Home repair decision-making just became easier. Researchers at the National Institute of Standards and Technology (NIST) have created “Maintenance Planner,” a software program for planning and budgeting home repairs and replacements.

Maintenance Planner enables a homeowner to plan for future repair and replacement of windows, roofing, siding and garage doors. Necessary maintenance tasks are represented by icons displayed on a graphical schedule. Homeowners can view and change the timing, cost and material for any task by clicking on the task icon.

Maintenance Planner also helps homeowners make budgeting decisions. Homeowners select whether to finance or save for each task. Printed reports show the savings or financing schedule.

Maintenance Planner is a third tool in a software “toolbox” package called NEST (for National Economic Service-life Tools).* It complements the NEST Builder and NEST Durability Doctor programs. NEST Builder enables a homeowner to specify house type and size, and to choose the materials used for windows, roofing and garage doors. Photos of each material are displayed as icons that, when clicked, are depicted on the home. Durability Doctor helps homeowners decide which building material is optimal for their home by combining cost and service life information to estimate the installation and maintenance cost, as well as the monthly financing cost, of each alternative product.

NIST developed NEST with funds from the Partnership for Advancing Technology in Housing (PATH), a government-industry initiative led by the Department of Housing and Urban Development to modernize the housing industry. NEST is on-line at


Media Contact:
John Blair,, (301) 975-4261

*For more information on NEST, see


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NIST Helps Capital Facilities Industry Join Information Revolution

The capital facilities industry, which includes everything from power plants to commercial buildings, engineering, construction and management firms to all kinds of suppliers, has been slow to harness information technology for the design, procurement, installation and maintenance of equipment. Too often industry partners have unique software systems and cannot exchange information with other software systems. This causes inefficiencies, delays and sometimes errors. Researchers at the National Institute of Standards and Technology (NIST) are collaborating with industry to overcome such difficulties.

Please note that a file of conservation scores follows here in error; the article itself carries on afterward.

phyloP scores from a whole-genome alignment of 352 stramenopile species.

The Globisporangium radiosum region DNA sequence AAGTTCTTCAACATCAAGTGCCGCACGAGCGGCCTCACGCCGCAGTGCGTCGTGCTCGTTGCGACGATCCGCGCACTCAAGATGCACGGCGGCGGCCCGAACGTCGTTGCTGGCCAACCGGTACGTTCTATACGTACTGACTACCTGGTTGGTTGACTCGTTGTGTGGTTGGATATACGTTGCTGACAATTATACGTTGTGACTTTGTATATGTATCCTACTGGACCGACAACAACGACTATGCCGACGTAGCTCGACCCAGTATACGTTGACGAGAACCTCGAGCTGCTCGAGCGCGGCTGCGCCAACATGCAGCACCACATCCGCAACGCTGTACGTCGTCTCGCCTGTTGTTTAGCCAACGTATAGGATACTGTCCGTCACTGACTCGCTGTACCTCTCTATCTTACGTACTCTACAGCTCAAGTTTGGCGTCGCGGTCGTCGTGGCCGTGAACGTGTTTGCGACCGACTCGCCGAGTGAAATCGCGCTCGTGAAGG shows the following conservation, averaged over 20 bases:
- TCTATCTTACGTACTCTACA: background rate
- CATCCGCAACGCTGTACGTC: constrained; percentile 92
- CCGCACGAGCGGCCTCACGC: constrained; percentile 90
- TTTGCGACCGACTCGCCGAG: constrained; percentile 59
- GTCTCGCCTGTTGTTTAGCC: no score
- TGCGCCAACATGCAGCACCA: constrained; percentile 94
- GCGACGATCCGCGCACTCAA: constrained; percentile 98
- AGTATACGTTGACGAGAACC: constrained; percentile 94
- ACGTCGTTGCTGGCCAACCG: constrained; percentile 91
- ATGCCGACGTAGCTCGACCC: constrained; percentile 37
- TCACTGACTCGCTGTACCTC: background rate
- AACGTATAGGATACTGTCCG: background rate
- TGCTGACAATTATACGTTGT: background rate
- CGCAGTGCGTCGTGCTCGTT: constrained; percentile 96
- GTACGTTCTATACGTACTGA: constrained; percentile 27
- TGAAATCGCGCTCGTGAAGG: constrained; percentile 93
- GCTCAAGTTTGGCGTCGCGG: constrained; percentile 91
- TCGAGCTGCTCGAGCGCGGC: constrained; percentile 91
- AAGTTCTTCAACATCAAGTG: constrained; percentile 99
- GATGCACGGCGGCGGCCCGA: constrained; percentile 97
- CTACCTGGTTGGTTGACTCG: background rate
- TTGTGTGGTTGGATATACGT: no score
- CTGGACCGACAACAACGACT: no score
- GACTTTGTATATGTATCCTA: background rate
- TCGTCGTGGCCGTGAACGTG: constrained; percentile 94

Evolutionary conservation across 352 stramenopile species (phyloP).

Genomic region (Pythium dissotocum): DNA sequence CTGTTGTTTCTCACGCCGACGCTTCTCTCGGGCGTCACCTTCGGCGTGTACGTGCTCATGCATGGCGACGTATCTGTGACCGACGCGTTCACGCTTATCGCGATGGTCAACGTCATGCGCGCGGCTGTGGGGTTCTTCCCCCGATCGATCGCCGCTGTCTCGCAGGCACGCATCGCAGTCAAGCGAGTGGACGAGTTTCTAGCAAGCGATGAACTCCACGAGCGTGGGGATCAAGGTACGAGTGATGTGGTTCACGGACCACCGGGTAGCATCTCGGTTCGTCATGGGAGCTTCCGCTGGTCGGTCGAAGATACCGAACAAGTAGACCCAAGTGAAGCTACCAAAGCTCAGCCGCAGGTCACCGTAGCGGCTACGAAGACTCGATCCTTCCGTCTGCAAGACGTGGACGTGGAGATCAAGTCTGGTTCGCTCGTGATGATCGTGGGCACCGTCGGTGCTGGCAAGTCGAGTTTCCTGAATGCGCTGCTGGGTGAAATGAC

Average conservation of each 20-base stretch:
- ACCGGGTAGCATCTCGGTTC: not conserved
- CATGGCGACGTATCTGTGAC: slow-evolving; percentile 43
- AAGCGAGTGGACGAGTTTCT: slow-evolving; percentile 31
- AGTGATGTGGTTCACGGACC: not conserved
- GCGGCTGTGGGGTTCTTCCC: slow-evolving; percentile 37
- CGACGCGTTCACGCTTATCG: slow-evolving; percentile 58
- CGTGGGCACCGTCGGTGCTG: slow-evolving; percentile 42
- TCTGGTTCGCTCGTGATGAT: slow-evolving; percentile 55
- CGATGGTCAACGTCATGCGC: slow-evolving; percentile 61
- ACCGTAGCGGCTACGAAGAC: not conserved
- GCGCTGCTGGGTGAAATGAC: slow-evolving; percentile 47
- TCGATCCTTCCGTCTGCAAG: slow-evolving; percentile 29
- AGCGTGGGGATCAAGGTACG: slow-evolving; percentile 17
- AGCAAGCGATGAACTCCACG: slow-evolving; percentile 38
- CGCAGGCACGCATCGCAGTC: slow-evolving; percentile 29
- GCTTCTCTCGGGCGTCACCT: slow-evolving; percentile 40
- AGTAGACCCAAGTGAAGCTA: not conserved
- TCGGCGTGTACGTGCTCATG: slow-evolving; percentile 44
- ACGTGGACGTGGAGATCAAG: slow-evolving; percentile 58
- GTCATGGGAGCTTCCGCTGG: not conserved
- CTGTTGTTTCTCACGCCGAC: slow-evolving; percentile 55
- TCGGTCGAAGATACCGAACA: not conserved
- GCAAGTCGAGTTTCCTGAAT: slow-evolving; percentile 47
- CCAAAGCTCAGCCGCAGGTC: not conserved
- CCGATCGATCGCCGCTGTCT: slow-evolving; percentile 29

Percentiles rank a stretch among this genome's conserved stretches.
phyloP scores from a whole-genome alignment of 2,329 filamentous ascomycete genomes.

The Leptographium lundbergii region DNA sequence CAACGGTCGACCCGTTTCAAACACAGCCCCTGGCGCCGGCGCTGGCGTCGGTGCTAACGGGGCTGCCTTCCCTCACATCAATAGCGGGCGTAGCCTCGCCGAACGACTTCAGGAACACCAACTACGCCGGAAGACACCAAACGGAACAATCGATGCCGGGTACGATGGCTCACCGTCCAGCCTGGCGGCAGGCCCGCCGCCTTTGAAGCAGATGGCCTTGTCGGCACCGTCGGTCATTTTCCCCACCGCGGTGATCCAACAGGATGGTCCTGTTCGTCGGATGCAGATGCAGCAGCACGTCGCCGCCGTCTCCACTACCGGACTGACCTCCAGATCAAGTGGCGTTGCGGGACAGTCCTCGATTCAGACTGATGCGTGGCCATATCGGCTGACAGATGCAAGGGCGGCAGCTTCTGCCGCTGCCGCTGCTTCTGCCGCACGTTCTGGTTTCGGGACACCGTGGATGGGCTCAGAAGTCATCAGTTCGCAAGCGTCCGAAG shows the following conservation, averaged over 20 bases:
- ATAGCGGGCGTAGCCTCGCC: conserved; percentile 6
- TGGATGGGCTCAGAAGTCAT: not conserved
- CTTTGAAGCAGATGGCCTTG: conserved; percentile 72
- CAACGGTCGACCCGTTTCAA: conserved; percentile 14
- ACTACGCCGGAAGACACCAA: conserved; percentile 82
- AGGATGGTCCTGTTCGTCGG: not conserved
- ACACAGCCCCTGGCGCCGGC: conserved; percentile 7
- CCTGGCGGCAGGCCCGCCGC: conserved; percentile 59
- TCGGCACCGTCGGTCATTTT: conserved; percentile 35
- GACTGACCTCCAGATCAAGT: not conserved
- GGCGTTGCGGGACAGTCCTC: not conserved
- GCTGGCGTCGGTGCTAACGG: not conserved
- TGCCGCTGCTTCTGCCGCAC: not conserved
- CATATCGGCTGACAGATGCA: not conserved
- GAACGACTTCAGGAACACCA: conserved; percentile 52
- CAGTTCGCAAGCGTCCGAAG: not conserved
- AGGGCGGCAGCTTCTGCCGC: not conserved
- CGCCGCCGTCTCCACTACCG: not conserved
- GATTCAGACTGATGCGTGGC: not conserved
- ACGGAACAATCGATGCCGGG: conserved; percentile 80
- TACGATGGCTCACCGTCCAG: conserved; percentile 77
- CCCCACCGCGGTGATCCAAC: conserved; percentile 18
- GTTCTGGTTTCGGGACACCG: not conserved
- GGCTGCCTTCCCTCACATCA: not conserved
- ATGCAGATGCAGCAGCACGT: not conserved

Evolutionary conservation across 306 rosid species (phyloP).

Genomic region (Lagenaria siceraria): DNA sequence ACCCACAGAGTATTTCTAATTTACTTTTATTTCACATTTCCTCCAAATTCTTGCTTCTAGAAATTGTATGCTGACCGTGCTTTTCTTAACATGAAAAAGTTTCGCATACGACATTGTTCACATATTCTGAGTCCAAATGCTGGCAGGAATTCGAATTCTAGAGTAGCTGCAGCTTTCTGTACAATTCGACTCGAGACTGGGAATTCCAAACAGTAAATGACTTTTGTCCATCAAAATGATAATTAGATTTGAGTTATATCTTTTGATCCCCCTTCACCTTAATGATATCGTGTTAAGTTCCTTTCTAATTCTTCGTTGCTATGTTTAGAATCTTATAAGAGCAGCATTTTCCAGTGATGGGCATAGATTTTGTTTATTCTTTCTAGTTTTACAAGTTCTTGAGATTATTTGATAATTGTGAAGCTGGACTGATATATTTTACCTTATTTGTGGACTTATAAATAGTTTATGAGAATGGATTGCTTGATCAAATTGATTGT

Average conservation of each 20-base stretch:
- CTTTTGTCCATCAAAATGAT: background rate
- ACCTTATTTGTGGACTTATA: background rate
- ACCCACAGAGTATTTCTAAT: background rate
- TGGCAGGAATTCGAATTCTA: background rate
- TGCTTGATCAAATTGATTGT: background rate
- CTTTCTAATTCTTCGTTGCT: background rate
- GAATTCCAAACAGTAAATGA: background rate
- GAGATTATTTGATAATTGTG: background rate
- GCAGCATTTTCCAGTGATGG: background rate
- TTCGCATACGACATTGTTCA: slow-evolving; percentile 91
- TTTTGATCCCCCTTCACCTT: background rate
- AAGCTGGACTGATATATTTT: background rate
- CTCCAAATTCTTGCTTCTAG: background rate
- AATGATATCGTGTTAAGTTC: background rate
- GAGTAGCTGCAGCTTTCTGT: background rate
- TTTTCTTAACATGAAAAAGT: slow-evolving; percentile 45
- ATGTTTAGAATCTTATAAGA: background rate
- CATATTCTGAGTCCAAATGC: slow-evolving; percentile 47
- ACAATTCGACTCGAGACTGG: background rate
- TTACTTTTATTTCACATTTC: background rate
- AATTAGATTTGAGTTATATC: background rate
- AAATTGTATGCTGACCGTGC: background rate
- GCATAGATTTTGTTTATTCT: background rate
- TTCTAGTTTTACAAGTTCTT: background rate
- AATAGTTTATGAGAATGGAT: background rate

NIST with FIATECH (an industrial consortium for advancing the integration and automation capabilities of the capital facilities industry), and with other industrial organizations, has developed specific consensus language for various types of project and technical information. This data exchange vocabulary, called the Automating Equipment Information Exchange (AEX) XML Schemas,* specifies ways to express everything from pump design conditions to procurement dates.

Just as Hypertext Markup Language or HTML uses standard "tags" to identify web page titles, links or images, AEX uses XML schemas and standard descriptors to describe the size, configuration and performance requirements of capital facilities equipment. Companies with software systems that use the AEX format will be able to exchange information about equipment seamlessly, without having to rekey data or laboriously match up requirements manually. The standard will be particularly useful for streamlining and automating design collaboration and responding to requests for bids for equipment purchases.

On Oct. 12, software vendors attending the FIATECH Technology Conference in Houston demonstrated the use of AEX Version 1.0 for exchanging information on centrifugal pumps, a major product used in capital facilities.